2. Creating Responsive Landing Pages: The landing page URL would look something like site.com/?UTM_content=affordable. When a visitor arrives at this URL, the content on the page dynamically adjusts based on the UTM parameter. If the UTM content says “affordable,” the landing page headline might automatically change to echo this term, thereby maintaining a consistent message from ad to landing page.

The key here is that the landed content changes based on the UTM parameter.

For example, if the ad marked with “affordable” directs to the page, the headline or key text elements on the page reflect this wording.

Similarly, if another ad uses “cheap,” the landing page adapts to incorporate “cheap” into the headline or relevant text.

    Advantages of Dynamic Pages

    • Enhanced User Experience: By matching the landing page content with the ad copy, you create a seamless and personalized user journey that can lead to higher conversion rates.
    • Difficult to Reverse Engineer by Competitors: Competitors viewing your landing page won’t necessarily understand that the page content is dynamic. If they see only one version of the page, they might not realize that other versions exist, depending on different UTM parameters. This makes it challenging for them to replicate your strategies effectively.
    • Scalability: This method allows for extensive scalability. If you run 50 ads with different headlines, you can theoretically create 50 uniquely personalized landing pages without needing to manually build each one. Each page dynamically adjusts based on the ad that drove the visitor, making your campaign highly adaptable and difficult for competitors to dissect.

    4. Complex decision pathways for hyper-personalized conversations

    Personalize the user journey on your digital platforms by introducing conditional logic and multiple pathways. 

    This complexity means that even if someone copies a version of your funnel, they’re only getting a fraction of the possible configurations.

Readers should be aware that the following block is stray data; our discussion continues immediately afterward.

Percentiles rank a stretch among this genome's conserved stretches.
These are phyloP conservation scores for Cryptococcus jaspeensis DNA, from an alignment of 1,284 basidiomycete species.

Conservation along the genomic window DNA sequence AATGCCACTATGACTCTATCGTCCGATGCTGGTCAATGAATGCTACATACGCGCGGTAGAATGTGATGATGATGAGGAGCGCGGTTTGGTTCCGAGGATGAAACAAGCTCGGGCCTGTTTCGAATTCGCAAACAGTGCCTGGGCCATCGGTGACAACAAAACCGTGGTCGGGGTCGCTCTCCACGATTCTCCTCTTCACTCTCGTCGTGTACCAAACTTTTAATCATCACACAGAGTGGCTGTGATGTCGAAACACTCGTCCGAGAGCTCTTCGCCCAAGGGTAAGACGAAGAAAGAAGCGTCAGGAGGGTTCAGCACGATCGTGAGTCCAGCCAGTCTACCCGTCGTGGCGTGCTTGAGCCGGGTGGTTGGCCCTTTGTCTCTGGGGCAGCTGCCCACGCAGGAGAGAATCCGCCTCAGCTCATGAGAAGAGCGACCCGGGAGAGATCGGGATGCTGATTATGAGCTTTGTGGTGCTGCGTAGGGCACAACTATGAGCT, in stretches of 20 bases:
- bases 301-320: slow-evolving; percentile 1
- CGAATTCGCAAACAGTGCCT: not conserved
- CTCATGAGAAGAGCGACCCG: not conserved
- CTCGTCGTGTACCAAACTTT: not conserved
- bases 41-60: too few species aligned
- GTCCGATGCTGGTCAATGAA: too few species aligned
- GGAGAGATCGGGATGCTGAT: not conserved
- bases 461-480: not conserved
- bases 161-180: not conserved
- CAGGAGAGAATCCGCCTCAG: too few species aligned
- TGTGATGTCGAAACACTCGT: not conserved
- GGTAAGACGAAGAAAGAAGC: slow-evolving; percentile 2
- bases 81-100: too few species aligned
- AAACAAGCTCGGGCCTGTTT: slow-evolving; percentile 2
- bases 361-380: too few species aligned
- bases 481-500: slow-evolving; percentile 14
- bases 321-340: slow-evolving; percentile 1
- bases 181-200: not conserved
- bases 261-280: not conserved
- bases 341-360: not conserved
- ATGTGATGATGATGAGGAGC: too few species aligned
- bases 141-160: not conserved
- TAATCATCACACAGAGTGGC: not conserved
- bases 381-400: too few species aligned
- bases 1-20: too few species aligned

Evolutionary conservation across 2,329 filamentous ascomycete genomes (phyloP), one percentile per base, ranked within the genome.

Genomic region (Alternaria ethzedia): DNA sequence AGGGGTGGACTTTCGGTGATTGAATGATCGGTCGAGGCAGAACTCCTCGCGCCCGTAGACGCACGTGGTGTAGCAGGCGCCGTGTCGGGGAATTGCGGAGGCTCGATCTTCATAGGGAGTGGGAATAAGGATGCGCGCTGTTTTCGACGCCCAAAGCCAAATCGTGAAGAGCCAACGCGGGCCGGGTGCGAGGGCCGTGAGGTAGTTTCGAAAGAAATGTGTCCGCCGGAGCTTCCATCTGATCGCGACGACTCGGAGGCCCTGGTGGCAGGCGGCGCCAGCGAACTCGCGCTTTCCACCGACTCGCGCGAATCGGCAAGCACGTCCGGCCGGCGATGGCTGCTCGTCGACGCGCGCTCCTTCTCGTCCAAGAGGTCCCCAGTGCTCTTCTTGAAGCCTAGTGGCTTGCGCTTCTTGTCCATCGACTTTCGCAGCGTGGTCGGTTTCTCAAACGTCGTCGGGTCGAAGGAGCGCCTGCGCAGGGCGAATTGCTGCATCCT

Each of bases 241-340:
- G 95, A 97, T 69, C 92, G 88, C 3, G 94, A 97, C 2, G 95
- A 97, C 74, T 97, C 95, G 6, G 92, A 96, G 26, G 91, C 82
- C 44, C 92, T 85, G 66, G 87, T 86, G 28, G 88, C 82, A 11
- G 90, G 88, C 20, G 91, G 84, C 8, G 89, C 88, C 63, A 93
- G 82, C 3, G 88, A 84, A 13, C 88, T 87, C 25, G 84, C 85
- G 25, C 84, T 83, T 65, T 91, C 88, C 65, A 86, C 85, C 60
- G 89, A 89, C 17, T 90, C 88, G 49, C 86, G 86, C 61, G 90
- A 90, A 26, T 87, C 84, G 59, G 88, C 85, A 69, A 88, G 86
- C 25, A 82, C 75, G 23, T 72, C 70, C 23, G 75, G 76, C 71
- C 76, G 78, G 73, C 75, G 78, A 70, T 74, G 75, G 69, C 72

How Complex Pathways Work

    Complex pathways in a funnel begin with basic questions that branch out based on the responses. For instance:

    • Gender-Specific Pathways: You might start by asking if the visitor is male or female. Depending on the answer, the subsequent questions become more tailored.

      Women might be asked about topics specifically relevant to them, while men might receive questions tailored to their interests or needs.
    • Age-Dependent Questions: After determining gender, you could ask about age, which further refines the pathway.

      Someone under 30 might skip questions about anti-aging products, while those over 40 might receive them.
    • Sequential Questioning Based on Previous Answers: The pathway adjusts not just based on demographic answers but also based on the sequence of interactions.

      For example, a younger person might receive questions about family planning, which would be irrelevant to someone older.
    • Further Segmentation: You can deepen the personalization by incorporating more specific segments.

      As users progress through the funnel, you might ask about age, whether they have children, or other relevant factors.

      Each layer of detail helps to refine the conversation further:
      • “As a man in your 40s, what challenges do you face?”
      • “As a woman with kids, what are your priorities?”

    The complexity of these pathways does two crucial things:

    1. Enhances User Engagement: By providing questions and content that are directly relevant to the user’s demographic and previous responses, the conversation remains engaging and pertinent. 

      This relevancy increases the likelihood of conversion because the user feels understood and well-serviced.
    2. Obfuscates the Funnel Structure from Competitors: Competitors trying to analyze your funnel will find it difficult to grasp the entire structure due to its complexity. 

    They might see only one pathway based on a specific set of answers and miss others that are equally important. 

    This makes it challenging for them to replicate your successful strategies.

    The primary goal of using complex pathways is to ensure that every interaction within the funnel is meaningful and relevant to each user. 

    Different groups receive content that is specifically designed to resonate with them, whether it’s about lifestyle choices, health concerns, or future plans.

    While the main benefit is enhanced user interaction and conversion, a significant side benefit is the protection against competitors. 

    The detailed and tailored approach of complex pathways makes it much harder for competitors to understand and mimic your funnel effectively.

    5. Optimized tracking

    Make sure your tracking – both client-side and server-side – is dialed in perfectly. 

    This ensures that you always have better data and consequently, better engagement than your competitors.

    Components of Optimized Tracking